• On 29 September 1978 a resident Indian woman reported a disc-shaped object taking off from the Groendal Nature Reserve near Uitenhage, eastern Cape. Three days later, on 2 October, four school boys from Despatch, aged 12 to 16, observed three silvery-clad men in the reserve while hiking. Two of the men arrived from the direction of a shining object, and joined a third to ascend a steep incline on what seemed to be fins, before all disappeared. A set of 9 regular imprints found a month later, was deemed related to the reflective object.[7]

1991 to 2000

  • On 7 April 1991, at 23:15 pm a hovering triangular craft with red central light, and white star-like lights on each extremity, was observed by a family at Baviaanspoort, Pretoria. A similar craft was sighted in the nearby Eersterust township on the evenings of 8 and 9 April, either stationary or moving.[8][9][10][11]
  • On 18 November 1993, at 10:15 pm, Messrs du Plessis and Venter, residents of Sasolburg, observed a craft arriving from the direction of Vereeniging. The craft departed in a flash in the direction of Parys, but returned some three minutes later. The craft, similar in appearance to a water droplet, was observed to change colour and shape. With time individual lights were distinguished, and the body was determined to be cigar-shaped. While contained in a yellowish to orange glow, it emitted a downward blue light, before once again departing in a flash, upwards.[12] A nearby town resident claimed to have found imprints of a small craft's landing gear, some two months later.[13]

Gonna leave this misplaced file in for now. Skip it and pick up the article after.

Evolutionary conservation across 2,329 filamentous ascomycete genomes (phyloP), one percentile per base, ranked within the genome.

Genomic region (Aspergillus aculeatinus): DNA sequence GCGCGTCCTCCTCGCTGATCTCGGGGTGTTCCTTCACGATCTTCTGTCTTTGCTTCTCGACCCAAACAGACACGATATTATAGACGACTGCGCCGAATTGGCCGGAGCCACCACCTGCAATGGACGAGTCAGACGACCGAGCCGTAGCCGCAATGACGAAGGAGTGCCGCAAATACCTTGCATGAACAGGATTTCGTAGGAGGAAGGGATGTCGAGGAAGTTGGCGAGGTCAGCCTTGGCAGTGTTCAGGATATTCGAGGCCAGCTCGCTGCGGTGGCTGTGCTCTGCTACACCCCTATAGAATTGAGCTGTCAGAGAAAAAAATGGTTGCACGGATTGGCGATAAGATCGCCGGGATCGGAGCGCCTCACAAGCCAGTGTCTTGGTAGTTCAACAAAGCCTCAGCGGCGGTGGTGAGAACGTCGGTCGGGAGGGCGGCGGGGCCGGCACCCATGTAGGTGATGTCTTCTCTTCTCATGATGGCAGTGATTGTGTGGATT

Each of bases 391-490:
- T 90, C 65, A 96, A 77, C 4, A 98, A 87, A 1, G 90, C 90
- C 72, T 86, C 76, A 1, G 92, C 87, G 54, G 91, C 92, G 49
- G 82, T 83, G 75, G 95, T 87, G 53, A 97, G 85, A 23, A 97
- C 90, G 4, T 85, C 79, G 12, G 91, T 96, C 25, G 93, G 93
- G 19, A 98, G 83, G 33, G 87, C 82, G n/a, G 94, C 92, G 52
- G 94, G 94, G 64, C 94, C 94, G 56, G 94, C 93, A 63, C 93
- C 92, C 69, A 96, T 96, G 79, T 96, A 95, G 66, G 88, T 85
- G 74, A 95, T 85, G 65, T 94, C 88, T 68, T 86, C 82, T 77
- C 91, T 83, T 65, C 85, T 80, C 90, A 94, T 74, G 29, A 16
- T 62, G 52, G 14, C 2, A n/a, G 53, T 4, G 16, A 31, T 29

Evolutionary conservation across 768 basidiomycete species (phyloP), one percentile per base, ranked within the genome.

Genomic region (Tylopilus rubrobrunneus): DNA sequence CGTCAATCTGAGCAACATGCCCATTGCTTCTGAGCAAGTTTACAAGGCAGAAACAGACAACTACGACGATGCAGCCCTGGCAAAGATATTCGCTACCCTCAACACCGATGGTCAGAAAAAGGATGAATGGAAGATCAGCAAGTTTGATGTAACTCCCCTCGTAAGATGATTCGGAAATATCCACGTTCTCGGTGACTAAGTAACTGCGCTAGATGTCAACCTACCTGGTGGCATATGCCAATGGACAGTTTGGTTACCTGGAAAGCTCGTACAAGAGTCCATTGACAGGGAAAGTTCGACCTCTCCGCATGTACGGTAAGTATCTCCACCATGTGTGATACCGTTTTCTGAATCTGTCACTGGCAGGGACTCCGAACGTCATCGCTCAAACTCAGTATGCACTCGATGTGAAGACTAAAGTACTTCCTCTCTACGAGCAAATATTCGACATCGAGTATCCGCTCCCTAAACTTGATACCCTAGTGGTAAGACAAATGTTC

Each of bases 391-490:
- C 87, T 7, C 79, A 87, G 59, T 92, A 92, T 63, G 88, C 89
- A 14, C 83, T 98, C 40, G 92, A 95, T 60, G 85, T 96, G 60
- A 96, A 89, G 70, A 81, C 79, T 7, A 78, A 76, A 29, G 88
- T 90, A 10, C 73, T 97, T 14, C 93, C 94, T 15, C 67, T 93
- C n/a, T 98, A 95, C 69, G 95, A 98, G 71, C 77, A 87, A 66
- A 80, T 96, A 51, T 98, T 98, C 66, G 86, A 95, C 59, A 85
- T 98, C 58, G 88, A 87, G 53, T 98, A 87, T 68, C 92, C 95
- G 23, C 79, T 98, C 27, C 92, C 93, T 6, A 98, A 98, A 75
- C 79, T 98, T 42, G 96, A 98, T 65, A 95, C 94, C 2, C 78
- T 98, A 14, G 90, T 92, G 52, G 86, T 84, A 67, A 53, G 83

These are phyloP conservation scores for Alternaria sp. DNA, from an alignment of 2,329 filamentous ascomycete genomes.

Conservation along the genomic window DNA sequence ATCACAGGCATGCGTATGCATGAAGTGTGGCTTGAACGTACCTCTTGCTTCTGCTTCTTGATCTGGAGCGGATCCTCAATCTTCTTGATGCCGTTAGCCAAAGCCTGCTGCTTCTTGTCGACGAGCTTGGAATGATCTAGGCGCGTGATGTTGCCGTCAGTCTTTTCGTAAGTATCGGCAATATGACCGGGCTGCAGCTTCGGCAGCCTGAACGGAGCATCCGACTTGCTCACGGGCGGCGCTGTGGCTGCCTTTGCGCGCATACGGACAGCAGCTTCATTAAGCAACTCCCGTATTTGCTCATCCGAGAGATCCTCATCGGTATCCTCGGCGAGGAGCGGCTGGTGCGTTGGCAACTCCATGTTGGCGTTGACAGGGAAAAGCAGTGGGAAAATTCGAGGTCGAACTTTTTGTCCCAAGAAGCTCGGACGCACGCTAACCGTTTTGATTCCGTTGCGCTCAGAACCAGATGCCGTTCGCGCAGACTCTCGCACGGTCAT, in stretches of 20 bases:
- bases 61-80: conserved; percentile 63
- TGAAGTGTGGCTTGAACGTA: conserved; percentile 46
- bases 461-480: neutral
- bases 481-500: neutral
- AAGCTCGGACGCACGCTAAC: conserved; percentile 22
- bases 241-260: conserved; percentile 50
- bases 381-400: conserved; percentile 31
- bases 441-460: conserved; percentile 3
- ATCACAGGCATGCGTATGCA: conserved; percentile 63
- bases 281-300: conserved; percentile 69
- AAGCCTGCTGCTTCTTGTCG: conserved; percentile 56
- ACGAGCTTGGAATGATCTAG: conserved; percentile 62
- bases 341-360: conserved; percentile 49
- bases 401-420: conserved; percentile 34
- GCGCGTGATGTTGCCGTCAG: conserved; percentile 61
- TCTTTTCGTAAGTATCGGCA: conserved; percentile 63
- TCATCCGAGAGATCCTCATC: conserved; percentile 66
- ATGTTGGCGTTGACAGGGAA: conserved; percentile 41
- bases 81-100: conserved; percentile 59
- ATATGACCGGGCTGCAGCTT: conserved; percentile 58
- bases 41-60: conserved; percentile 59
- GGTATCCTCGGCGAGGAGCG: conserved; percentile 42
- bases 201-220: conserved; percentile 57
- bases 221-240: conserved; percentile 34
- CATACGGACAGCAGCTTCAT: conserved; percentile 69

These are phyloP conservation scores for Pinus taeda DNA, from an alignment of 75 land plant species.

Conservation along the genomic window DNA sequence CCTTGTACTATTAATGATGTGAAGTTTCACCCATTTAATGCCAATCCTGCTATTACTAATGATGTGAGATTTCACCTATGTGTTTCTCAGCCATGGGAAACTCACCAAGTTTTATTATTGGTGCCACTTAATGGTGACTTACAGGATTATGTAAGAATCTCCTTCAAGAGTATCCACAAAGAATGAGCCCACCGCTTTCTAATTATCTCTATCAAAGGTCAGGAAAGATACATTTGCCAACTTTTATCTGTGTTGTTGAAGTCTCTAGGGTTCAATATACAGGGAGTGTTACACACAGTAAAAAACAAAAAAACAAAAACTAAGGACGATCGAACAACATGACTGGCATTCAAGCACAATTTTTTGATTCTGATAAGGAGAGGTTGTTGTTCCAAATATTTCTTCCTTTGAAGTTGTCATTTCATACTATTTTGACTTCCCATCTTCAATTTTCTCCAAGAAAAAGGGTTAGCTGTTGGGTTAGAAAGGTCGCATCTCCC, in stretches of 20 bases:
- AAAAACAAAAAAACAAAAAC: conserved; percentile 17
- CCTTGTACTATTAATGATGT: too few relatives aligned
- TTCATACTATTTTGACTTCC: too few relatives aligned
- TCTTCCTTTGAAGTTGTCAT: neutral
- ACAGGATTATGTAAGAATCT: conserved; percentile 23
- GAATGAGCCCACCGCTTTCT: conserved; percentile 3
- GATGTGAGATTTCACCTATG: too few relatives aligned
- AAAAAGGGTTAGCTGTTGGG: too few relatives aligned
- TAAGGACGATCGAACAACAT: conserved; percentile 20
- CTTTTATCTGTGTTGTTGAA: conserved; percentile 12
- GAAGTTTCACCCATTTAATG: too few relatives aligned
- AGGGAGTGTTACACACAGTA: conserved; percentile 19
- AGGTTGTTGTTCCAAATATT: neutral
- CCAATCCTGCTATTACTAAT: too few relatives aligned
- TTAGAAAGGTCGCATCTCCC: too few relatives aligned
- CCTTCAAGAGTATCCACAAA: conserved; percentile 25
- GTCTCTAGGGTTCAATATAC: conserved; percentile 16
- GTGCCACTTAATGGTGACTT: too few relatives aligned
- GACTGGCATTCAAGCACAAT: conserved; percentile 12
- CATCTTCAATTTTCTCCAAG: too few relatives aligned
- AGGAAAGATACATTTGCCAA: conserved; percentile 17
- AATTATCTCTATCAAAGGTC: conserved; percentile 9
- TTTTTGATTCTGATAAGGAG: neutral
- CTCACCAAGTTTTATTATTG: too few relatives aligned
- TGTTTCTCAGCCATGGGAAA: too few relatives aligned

• In September and October 1994 a farmer at Warrenton claimed to have made repeated observations of a noisy, nighttime craft travelling at great speeds, besides what he described as a 'mother ship'. The craft's noise was compared to the sound of a helicopter or Volkswagen Beetle engine. The farmer's general claims were supported by four independent observers.[14]
UFO sightings in South Africa is located in South Africa
De Brug
De Brug
Sighting locations during the March–April 1995 flap
  • A UFO flap swept South Africa from late March to mid April 1995, which was widely reported in the media.[15][16][17] A farmer, Jan Pienaar, reported a landed craft south of Coligny.[15][18][19]
  • At 4:00 am on 28 August 1996 a glowing disc was sighted by sergeant Becker near the Adriaan Vlok police station, Erasmuskloof, Pretoria. The pulsating light contained a red triangle and emitted bright green tentacles, while a radar operator at Johannesburg International confirmed its presence. A chase ensued involving some 200 policemen and a police helicopter. The helicopter chase was given up at 10,000 ft near Bronkhorstspruit, when the object made a vertical ascent.[20][21] An object was sighted again during the early hours of 31 August and 1 September.[22]